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On 18 March 2020, the Office of the Australian Information Commission (OAIC) released updates regarding COVID-19. If you have not already done so, we encourage all FOI Teams to take the time to read these updates and keep an eye out for further advice from the OAIC.

In short, the OAIC recognises that Agencies are under unprecedented pressure and highlights that it will be taking a flexible and sensible approach to assisting agencies with their Privacy and FOI loads. The OAIC also recommends that Agencies be proactive in contacting applicants early to notify them of any processing constraints that may have arisen due to COVID-19.

Here at Sparkes, we’ve been keeping an eye on how the Commonwealth’s different information access regimes may be affected during this time.

We’ve put together some practical advice on issues your Agency may be experiencing in the current climate, including requesting an extension of time (EOT) if they are required due to COVID-19.

Managing your Information Access Load

Statutory Information Requests - Court Orders/Subpoenas/Summons

Courts and Tribunals are issuing updates on COVID-19 and posting them on their respective websites. These sites are a great resource for Agencies to consult and confirm if certain Court or Tribunal practices and/or systems have changed.

Most Courts and Tribunals have indicated a willingness to be flexible during this time. We have noticed some non-urgent matters are being adjourned until further notice. We have also noticed that electronic filing of documents is being encouraged where possible.

We anticipate that Courts and Tribunals will be open to the grant of an EOT for the production of documents where there are legitimate reasons as to why a Department requires it in the current climate.

If you have any concerns about meeting a production time, we recommend you be proactive in requesting an EOT if required.

APP12 and Administrative Access requests

Whilst there isn’t a formal extension of time mechanism for these types of requests, we encourage all Agencies to get on the phone early to applicants and seek an extension of time if required.

Based on the OAIC’s updates, it appears to us that the OAIC will be flexible should any of these matters progress to a formal complaint on the issue of timing during the COVID-19 pandemic.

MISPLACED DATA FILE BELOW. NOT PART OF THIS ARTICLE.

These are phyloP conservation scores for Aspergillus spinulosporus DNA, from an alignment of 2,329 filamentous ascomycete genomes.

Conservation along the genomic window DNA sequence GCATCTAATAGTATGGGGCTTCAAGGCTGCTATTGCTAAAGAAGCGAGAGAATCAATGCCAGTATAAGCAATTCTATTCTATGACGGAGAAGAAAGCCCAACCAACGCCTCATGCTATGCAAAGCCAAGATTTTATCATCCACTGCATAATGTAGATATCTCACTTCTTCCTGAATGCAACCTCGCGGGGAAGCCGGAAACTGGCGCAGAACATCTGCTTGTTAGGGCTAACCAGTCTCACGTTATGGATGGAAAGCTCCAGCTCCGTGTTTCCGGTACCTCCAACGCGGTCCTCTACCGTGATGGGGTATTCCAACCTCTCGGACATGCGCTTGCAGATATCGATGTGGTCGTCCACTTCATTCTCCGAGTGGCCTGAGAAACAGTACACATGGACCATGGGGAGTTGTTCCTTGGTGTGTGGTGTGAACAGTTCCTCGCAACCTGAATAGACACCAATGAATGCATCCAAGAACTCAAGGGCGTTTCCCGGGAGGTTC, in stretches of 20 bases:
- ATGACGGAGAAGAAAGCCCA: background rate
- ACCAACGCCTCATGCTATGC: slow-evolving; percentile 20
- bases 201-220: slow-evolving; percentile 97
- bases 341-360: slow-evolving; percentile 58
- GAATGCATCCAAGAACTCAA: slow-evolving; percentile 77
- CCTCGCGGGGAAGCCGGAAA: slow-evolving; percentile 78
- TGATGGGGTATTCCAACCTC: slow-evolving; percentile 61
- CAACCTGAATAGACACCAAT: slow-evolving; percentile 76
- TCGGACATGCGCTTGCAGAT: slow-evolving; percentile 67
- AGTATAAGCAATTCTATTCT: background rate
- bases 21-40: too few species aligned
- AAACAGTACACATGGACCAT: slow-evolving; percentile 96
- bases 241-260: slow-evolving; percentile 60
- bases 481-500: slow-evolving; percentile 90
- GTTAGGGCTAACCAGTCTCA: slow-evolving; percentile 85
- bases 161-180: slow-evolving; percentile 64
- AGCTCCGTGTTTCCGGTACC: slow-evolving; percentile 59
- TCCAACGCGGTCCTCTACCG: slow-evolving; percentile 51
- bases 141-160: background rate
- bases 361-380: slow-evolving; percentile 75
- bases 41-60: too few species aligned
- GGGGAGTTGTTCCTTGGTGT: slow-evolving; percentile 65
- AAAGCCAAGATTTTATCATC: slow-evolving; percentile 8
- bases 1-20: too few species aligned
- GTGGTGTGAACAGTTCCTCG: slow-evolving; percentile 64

FOI requests

If you consider that your Agency may need more time to process a specific FOI request, we recommend you seek an extension under s 15AA of the FOI Act from the applicant as soon as possible.

If you are applying to the OAIC for an EOT under s 15AB of the FOI Act, you should provide as much detail as you can in your application. In addition to the typical reasoning as to why a request is complex or voluminous, you should explain any staffing/processing/access issues that may have arisen due to COVID-19.

Remember, Agencies must notify the OAIC of all EOTs. For s 15AA and s 15AB extensions you can do by using the OAIC’s smart form. Any s 15AC requests must be made in writing addressed to the OAIC via email.

Depending on matter load and your Agency’s specific circumstances, the OAIC’s update recommends that Agencies consider:

  • updating FOI webpages and FOI forms to include information about how COVID-19 is affecting the processing of FOI requests, and
  • updating acknowledgment letters to include an automatic request for an extension of time by agreement, pursuant to s 15AA of the FOI Act because of the impact on COVID- 19 on the Agency and its business areas.

You may also wish to consider discussing with the OAIC whether a bulk OAIC notification process for s 15AA notifications is a possibility for your Agency.

Complying with your Privacy Act obligations – what to remember

The impact of the COVID-19 pandemic is impacting agencies in different ways but we are seeing many Agencies look to move their functions and processes online and sending out a higher than usual volume of communications to clients about the impact that the COVID-19 pandemic is having on their functions and any changes being made in these circumstances.

Given the dynamic and evolving situation, it's important to remember that your obligations under the Privacy Act 1988 and Australian Privacy Principles (APPs) remain.

With any new project or communication requiring the use or disclosure of your client's information, you are required to consider APP 6.

APP 6 provides that Agencies must not use or disclose collected personal information for a secondary purpose unless the relevant individual has consented, or another exception applies. The OAIC have provided some COVID-19 related advice here.

Are your processes changing?

We also encourage Agencies to think about some practical challenges they may face with their information access workforce working remotely – for example, whether they have access to the necessary software to undertake redactions via a remote gateway, whether business areas who are commonly consulted in response to requests can access the systems they need remotely and whether delegates are available to make decisions given they may also be self-isolating.

Consideration may also need to be given to applicant’s circumstances where they are not in a position to provide a certified copy of their identification documentation because of self- isolation requirements.

Sparke Helmore has a team of more than 20 experienced Information Law practitioners, led by subject matter experts Chantal Tipene and Katherine Whittemore. If your Agency requires any assistance or advice with Information Access matters during these challenging times, please contact your Client Relationship Partner or  contact Chantal Tipene, Katherine Whittemore or Stuart Marris

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